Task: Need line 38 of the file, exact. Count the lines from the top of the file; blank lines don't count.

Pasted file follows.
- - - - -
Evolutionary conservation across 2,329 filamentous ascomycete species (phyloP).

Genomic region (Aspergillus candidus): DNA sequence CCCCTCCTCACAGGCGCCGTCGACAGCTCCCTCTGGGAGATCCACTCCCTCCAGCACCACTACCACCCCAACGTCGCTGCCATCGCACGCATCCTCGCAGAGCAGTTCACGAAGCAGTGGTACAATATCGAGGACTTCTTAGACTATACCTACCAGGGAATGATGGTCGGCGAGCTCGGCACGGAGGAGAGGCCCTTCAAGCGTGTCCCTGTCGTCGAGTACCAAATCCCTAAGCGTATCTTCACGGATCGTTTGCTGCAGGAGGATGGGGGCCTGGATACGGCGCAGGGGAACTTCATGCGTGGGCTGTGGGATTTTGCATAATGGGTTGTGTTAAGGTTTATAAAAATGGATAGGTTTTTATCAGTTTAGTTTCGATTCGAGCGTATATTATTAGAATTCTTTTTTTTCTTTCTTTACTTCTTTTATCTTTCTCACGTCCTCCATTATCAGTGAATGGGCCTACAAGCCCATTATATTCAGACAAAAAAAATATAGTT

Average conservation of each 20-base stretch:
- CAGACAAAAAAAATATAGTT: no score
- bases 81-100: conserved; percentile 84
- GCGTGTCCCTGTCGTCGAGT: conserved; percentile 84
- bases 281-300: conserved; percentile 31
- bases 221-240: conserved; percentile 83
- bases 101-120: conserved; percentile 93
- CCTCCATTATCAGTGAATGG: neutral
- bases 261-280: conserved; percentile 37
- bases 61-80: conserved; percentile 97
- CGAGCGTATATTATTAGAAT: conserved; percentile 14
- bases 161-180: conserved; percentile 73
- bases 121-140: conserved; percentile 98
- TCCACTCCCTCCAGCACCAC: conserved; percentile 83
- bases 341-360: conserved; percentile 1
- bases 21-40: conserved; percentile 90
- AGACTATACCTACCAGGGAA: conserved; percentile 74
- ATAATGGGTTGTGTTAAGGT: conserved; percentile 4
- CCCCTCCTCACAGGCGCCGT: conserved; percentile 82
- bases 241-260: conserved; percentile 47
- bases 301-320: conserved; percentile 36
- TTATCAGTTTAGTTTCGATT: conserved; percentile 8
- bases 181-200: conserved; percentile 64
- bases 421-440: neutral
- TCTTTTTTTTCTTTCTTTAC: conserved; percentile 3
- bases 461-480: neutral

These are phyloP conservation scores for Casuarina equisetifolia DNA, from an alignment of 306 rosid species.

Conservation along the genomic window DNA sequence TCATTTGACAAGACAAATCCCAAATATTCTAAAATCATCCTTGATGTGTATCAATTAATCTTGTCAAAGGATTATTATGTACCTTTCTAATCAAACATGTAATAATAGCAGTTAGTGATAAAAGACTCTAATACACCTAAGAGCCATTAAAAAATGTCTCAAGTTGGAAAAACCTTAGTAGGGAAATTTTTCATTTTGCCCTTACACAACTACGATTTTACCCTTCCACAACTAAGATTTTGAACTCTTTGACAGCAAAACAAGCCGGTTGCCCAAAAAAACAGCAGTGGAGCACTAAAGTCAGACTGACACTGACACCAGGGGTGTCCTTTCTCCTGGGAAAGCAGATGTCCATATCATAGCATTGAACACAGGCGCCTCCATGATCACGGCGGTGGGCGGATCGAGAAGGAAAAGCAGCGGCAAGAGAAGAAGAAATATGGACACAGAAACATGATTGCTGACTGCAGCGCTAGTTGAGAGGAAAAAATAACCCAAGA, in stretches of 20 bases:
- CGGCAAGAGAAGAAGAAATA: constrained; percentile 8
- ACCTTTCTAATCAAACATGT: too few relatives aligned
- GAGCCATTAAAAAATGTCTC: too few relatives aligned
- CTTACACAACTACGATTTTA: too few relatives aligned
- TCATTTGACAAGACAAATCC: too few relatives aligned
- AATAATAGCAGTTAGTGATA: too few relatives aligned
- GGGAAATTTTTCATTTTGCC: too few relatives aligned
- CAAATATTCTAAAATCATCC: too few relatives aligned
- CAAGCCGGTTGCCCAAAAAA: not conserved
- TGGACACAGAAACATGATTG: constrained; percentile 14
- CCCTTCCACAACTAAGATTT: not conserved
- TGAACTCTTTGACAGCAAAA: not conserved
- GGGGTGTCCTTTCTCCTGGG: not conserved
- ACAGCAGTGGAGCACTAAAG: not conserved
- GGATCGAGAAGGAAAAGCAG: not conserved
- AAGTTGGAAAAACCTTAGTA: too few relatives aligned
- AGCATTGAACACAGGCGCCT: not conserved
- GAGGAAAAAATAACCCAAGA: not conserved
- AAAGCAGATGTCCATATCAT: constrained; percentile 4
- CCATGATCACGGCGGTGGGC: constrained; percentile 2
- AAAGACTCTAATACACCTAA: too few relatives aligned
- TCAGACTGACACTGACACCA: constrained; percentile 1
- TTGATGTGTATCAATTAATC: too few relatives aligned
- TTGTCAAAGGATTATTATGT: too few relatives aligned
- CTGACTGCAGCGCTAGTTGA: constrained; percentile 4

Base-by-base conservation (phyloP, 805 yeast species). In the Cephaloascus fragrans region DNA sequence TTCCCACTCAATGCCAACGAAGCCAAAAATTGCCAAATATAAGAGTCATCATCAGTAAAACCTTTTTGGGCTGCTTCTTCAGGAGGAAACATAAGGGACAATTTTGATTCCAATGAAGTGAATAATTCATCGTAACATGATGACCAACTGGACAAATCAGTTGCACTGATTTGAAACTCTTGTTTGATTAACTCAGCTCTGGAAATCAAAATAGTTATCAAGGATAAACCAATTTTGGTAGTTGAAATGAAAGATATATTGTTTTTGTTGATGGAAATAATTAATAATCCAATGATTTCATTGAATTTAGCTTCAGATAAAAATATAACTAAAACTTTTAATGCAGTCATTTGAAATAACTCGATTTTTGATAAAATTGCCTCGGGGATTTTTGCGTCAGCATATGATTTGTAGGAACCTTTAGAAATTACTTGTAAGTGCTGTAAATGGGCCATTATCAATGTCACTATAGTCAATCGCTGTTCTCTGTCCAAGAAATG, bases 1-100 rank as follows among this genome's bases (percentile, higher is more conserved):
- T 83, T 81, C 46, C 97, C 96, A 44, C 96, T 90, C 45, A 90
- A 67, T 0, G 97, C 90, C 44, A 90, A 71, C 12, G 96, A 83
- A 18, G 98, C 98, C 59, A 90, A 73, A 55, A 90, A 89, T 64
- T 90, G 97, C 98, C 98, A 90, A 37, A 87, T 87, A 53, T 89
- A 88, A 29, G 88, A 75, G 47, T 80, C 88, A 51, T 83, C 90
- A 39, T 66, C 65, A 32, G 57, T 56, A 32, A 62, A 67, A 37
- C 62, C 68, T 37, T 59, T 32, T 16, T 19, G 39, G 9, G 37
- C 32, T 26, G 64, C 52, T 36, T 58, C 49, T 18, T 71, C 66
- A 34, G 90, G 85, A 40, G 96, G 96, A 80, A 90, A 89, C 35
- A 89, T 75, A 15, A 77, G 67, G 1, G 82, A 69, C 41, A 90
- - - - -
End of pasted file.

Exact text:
- CAAATATTCTAAAATCATCC: too few relatives aligned